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Delighted Tobehere will be at this year's Charlotte Pride.

Delighted Tobehere will be at this year's Charlotte Pride.

Delighted Tobehere despite HB2 

Former Q.C. drag queen returns for Charlotte Pride

Back in April of 2015, Charlotteans said goodbye to Clay Smith, aka Delighted Tobehere, formerly known as Roxy C. Moorecox, a longtime drag queen who brought an extra twinkle to the Q.C. drag scene. But since then, we've gotten some pop-up performances by Tobehere who still has family and friends in the area and frequently visits. Tobehere returns as an emcee — along with other locals like Big Mamma D, Malachi, Joanne Spataro, Lana Cane and Lola Lovelace — on Charlotte Pride's Well's Fargo stage.

So what the hell has Tobehere been up to since leaving us? Shortly after the move to New York City, Tobehere starred on America's Got Talent and has since been doing weekly shows in Manhattan. Traveling for other shows at festivals and special events across the states, Tobehere stays busy — though she somehow found the time to create a one-woman show that's slated to debut in Mexico (of all places!) in December. If that's not worth a fiesta, we're not sure what is.

Creative Loafing chatted with Tobehere about life in New York City, Charlotte Pride, and visiting the Carolinas with House Bill 2 in effect.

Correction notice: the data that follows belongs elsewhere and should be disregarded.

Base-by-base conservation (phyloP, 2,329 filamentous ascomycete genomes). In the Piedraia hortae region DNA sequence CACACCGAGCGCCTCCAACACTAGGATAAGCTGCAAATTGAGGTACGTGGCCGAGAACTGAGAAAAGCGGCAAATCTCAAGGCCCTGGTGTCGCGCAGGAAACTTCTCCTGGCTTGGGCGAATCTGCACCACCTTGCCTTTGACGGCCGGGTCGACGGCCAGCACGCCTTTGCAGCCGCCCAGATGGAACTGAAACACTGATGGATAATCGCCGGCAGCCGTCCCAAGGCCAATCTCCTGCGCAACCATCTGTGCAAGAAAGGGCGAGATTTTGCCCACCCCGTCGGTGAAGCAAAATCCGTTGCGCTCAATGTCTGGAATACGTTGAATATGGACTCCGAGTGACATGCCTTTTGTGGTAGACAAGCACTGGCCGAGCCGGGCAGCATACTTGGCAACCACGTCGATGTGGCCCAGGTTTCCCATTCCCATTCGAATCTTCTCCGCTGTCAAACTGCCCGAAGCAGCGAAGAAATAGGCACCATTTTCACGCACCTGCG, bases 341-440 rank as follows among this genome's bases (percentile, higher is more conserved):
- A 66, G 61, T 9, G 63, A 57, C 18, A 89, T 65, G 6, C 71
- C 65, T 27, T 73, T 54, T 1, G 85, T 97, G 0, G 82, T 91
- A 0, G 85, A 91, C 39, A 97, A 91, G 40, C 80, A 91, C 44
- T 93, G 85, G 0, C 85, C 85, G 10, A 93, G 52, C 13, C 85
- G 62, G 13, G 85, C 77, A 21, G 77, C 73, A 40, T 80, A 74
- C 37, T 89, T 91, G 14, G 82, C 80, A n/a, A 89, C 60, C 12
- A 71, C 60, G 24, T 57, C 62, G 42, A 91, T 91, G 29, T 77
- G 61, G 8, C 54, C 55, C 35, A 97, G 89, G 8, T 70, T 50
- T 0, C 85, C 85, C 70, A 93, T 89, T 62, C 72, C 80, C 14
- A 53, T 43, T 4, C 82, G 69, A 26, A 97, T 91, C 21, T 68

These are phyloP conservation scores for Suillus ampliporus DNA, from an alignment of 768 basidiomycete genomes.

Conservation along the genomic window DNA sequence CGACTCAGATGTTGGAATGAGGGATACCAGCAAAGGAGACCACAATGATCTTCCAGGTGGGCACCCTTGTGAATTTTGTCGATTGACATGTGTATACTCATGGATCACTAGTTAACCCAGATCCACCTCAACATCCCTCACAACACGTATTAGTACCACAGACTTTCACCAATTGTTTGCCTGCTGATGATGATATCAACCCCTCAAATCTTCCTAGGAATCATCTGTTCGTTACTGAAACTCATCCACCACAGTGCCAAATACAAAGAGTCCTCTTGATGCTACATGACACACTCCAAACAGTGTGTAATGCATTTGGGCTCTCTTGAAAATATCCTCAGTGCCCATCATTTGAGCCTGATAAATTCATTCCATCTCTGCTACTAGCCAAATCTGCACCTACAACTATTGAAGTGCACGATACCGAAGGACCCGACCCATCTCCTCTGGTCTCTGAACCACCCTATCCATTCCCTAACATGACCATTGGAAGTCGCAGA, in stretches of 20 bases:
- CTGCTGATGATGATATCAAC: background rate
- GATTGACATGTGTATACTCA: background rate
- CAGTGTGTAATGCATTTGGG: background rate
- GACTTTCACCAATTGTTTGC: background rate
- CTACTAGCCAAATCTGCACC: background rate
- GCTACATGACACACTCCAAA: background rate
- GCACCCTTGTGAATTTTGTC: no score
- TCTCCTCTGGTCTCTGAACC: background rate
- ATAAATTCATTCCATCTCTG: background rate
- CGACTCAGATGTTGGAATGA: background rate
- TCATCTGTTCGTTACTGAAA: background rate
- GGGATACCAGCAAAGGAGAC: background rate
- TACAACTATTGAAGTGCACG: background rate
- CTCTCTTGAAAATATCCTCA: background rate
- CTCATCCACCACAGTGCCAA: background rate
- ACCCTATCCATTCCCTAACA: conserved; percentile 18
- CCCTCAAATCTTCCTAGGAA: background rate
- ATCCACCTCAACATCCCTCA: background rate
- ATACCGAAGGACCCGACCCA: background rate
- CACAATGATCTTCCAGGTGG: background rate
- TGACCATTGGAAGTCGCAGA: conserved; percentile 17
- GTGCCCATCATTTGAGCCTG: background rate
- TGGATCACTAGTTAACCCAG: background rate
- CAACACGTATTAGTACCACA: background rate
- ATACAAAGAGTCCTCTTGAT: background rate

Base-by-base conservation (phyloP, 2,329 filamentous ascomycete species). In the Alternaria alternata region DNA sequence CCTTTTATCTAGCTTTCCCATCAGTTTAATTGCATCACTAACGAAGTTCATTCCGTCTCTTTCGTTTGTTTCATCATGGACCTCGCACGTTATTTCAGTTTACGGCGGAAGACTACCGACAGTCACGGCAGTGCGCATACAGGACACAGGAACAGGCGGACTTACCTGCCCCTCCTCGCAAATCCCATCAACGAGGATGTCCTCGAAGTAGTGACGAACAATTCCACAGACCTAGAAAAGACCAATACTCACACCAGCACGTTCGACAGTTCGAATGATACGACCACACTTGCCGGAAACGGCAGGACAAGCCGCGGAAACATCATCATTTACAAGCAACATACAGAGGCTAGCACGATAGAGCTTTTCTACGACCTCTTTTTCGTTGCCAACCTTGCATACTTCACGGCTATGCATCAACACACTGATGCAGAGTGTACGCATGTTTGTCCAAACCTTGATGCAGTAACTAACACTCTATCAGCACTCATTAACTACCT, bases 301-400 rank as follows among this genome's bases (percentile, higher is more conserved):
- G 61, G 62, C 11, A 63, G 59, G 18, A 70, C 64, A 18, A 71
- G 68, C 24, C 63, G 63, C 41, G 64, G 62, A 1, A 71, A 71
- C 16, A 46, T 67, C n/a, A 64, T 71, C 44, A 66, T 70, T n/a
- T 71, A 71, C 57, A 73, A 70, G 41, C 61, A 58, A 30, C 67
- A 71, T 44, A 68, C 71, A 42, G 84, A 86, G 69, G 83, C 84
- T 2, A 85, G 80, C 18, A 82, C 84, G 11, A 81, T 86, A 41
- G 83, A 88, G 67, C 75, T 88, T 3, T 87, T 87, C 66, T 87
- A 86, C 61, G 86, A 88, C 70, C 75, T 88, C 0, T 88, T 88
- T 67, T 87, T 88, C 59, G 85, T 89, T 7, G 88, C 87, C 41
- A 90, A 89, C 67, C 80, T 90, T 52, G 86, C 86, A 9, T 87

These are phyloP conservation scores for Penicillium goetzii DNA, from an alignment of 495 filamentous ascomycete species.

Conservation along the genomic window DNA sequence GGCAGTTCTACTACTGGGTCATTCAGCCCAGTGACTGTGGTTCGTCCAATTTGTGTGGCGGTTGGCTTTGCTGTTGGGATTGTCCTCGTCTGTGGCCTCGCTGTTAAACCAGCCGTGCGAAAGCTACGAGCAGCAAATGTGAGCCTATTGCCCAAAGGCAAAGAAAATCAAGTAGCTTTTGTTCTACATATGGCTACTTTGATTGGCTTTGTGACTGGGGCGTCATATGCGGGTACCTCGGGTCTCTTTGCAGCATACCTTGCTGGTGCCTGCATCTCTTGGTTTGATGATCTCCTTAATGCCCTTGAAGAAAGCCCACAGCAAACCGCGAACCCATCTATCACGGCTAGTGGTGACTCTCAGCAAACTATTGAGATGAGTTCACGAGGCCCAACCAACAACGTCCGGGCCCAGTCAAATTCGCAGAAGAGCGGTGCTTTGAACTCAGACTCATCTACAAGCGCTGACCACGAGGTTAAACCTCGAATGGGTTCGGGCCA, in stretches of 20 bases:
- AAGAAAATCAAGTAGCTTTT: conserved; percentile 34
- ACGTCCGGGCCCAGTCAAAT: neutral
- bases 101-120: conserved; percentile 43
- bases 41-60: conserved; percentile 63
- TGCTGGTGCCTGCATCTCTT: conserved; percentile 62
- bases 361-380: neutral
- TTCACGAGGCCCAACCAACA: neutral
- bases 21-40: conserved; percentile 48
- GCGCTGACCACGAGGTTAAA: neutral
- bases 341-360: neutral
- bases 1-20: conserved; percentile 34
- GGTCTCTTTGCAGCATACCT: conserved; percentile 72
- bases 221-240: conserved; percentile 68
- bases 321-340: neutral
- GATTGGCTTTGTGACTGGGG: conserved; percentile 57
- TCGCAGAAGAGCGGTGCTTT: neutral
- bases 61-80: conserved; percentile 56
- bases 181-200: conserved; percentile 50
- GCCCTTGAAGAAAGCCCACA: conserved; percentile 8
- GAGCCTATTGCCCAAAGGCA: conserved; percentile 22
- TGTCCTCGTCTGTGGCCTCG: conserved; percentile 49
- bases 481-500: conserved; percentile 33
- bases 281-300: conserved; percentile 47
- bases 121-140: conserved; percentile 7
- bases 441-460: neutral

Creative Loafing: Since moving from Charlotte to New York City, what's been the most exciting thing that's happened in your career?

Delighted Tobehere: So many things! I think performing at The Stonewall Inn was particularly memorable. I can't count how many times I talked about Stonewall on the Charlotte Pride stage over the years and how we are able to celebrate our achievements in equality because the brave LGBTQ people who stood up at that venue and said "No More!" These days we can accomplish a lot with rallies instead of riots, and voting instead of violence, but the underlying message is that civil rights and equality under the law and in the hearts and minds of Americans is non-negotiable. As far as that goes, we still have more to do.

You're coming back to Charlotte for Charlotte Pride, but because of HB2, are you really delighted to be here?

I will always be delighted to return to Charlotte, who under the leadership of Mayor Roberts took steps to protect our transgender brothers and sisters and the LGBTQ community. So, for that, Charlotte has plenty to celebrate. Unfortunately, ex-mayor (and soon to be ex-governor) Pat McCrory and his discriminating pals in the General Assembly have brought a level of shame on our great state, echoed by the boycotts from other state governments, businesses and entertainers. Though I support the boycotts, it has been devastating to the state's economy. It's something that should be remembered when heading to vote in November. We can counteract such negativity by having the most successful Charlotte Pride ever, bringing millions of rainbow dollars into the city that was doing the right thing in the first place. So whether you're from Asheville or Atlanta, Raleigh to Richmond, D.C. or Dallas, come on out. You are welcome in Charlotte.